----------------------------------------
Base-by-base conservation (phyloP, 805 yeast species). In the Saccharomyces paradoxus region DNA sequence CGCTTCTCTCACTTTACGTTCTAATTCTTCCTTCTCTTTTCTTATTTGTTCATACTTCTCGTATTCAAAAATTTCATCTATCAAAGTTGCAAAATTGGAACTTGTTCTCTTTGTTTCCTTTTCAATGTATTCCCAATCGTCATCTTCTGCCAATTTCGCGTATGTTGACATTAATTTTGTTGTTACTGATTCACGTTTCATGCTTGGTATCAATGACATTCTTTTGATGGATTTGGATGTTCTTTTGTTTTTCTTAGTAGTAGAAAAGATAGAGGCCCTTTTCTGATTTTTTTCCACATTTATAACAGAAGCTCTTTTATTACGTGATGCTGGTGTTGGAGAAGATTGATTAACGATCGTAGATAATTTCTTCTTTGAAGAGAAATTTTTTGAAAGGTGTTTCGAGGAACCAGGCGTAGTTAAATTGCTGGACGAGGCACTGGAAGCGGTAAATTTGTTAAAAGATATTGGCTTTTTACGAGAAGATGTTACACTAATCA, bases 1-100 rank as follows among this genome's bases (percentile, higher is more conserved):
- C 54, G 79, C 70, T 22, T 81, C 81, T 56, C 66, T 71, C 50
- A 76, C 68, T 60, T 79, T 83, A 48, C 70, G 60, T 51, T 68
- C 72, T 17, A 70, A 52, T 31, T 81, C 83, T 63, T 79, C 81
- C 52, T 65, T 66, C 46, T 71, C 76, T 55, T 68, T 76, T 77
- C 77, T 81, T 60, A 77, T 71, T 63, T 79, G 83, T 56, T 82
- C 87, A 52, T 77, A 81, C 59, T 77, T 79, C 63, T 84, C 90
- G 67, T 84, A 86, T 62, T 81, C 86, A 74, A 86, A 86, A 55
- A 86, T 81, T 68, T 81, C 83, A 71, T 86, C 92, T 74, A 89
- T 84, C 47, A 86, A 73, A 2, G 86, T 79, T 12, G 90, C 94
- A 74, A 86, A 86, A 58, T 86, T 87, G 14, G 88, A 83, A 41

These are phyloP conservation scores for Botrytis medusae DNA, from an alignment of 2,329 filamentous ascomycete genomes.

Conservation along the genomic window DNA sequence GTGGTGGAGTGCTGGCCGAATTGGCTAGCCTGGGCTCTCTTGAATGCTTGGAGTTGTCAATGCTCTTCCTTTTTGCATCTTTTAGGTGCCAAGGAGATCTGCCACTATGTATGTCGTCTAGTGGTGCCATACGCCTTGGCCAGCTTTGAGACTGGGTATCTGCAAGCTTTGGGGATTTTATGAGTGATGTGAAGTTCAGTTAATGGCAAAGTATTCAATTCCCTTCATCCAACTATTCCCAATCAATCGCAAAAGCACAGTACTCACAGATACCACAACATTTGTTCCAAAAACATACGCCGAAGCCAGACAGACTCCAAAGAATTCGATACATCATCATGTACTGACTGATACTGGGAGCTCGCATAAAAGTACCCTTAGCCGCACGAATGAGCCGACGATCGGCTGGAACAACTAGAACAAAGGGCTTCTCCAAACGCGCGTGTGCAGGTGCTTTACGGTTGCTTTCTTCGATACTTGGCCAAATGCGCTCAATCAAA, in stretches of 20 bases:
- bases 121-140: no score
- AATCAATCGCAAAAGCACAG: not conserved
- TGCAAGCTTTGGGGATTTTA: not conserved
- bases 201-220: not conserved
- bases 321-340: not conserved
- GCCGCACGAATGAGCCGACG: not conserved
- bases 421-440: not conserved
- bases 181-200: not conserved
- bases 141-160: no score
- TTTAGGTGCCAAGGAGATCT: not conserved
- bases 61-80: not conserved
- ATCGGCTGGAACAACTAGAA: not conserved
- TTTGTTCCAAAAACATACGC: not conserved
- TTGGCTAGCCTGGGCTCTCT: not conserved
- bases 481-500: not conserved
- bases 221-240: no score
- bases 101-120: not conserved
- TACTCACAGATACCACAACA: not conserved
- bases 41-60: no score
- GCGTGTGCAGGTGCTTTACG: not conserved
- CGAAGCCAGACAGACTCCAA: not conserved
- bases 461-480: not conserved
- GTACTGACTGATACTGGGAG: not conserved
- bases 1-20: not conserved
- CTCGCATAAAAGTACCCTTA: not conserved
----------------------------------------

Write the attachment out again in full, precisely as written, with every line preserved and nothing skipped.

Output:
Base-by-base conservation (phyloP, 805 yeast species). In the Saccharomyces paradoxus region DNA sequence CGCTTCTCTCACTTTACGTTCTAATTCTTCCTTCTCTTTTCTTATTTGTTCATACTTCTCGTATTCAAAAATTTCATCTATCAAAGTTGCAAAATTGGAACTTGTTCTCTTTGTTTCCTTTTCAATGTATTCCCAATCGTCATCTTCTGCCAATTTCGCGTATGTTGACATTAATTTTGTTGTTACTGATTCACGTTTCATGCTTGGTATCAATGACATTCTTTTGATGGATTTGGATGTTCTTTTGTTTTTCTTAGTAGTAGAAAAGATAGAGGCCCTTTTCTGATTTTTTTCCACATTTATAACAGAAGCTCTTTTATTACGTGATGCTGGTGTTGGAGAAGATTGATTAACGATCGTAGATAATTTCTTCTTTGAAGAGAAATTTTTTGAAAGGTGTTTCGAGGAACCAGGCGTAGTTAAATTGCTGGACGAGGCACTGGAAGCGGTAAATTTGTTAAAAGATATTGGCTTTTTACGAGAAGATGTTACACTAATCA, bases 1-100 rank as follows among this genome's bases (percentile, higher is more conserved):
- C 54, G 79, C 70, T 22, T 81, C 81, T 56, C 66, T 71, C 50
- A 76, C 68, T 60, T 79, T 83, A 48, C 70, G 60, T 51, T 68
- C 72, T 17, A 70, A 52, T 31, T 81, C 83, T 63, T 79, C 81
- C 52, T 65, T 66, C 46, T 71, C 76, T 55, T 68, T 76, T 77
- C 77, T 81, T 60, A 77, T 71, T 63, T 79, G 83, T 56, T 82
- C 87, A 52, T 77, A 81, C 59, T 77, T 79, C 63, T 84, C 90
- G 67, T 84, A 86, T 62, T 81, C 86, A 74, A 86, A 86, A 55
- A 86, T 81, T 68, T 81, C 83, A 71, T 86, C 92, T 74, A 89
- T 84, C 47, A 86, A 73, A 2, G 86, T 79, T 12, G 90, C 94
- A 74, A 86, A 86, A 58, T 86, T 87, G 14, G 88, A 83, A 41

These are phyloP conservation scores for Botrytis medusae DNA, from an alignment of 2,329 filamentous ascomycete genomes.

Conservation along the genomic window DNA sequence GTGGTGGAGTGCTGGCCGAATTGGCTAGCCTGGGCTCTCTTGAATGCTTGGAGTTGTCAATGCTCTTCCTTTTTGCATCTTTTAGGTGCCAAGGAGATCTGCCACTATGTATGTCGTCTAGTGGTGCCATACGCCTTGGCCAGCTTTGAGACTGGGTATCTGCAAGCTTTGGGGATTTTATGAGTGATGTGAAGTTCAGTTAATGGCAAAGTATTCAATTCCCTTCATCCAACTATTCCCAATCAATCGCAAAAGCACAGTACTCACAGATACCACAACATTTGTTCCAAAAACATACGCCGAAGCCAGACAGACTCCAAAGAATTCGATACATCATCATGTACTGACTGATACTGGGAGCTCGCATAAAAGTACCCTTAGCCGCACGAATGAGCCGACGATCGGCTGGAACAACTAGAACAAAGGGCTTCTCCAAACGCGCGTGTGCAGGTGCTTTACGGTTGCTTTCTTCGATACTTGGCCAAATGCGCTCAATCAAA, in stretches of 20 bases:
- bases 121-140: no score
- AATCAATCGCAAAAGCACAG: not conserved
- TGCAAGCTTTGGGGATTTTA: not conserved
- bases 201-220: not conserved
- bases 321-340: not conserved
- GCCGCACGAATGAGCCGACG: not conserved
- bases 421-440: not conserved
- bases 181-200: not conserved
- bases 141-160: no score
- TTTAGGTGCCAAGGAGATCT: not conserved
- bases 61-80: not conserved
- ATCGGCTGGAACAACTAGAA: not conserved
- TTTGTTCCAAAAACATACGC: not conserved
- TTGGCTAGCCTGGGCTCTCT: not conserved
- bases 481-500: not conserved
- bases 221-240: no score
- bases 101-120: not conserved
- TACTCACAGATACCACAACA: not conserved
- bases 41-60: no score
- GCGTGTGCAGGTGCTTTACG: not conserved
- CGAAGCCAGACAGACTCCAA: not conserved
- bases 461-480: not conserved
- GTACTGACTGATACTGGGAG: not conserved
- bases 1-20: not conserved
- CTCGCATAAAAGTACCCTTA: not conserved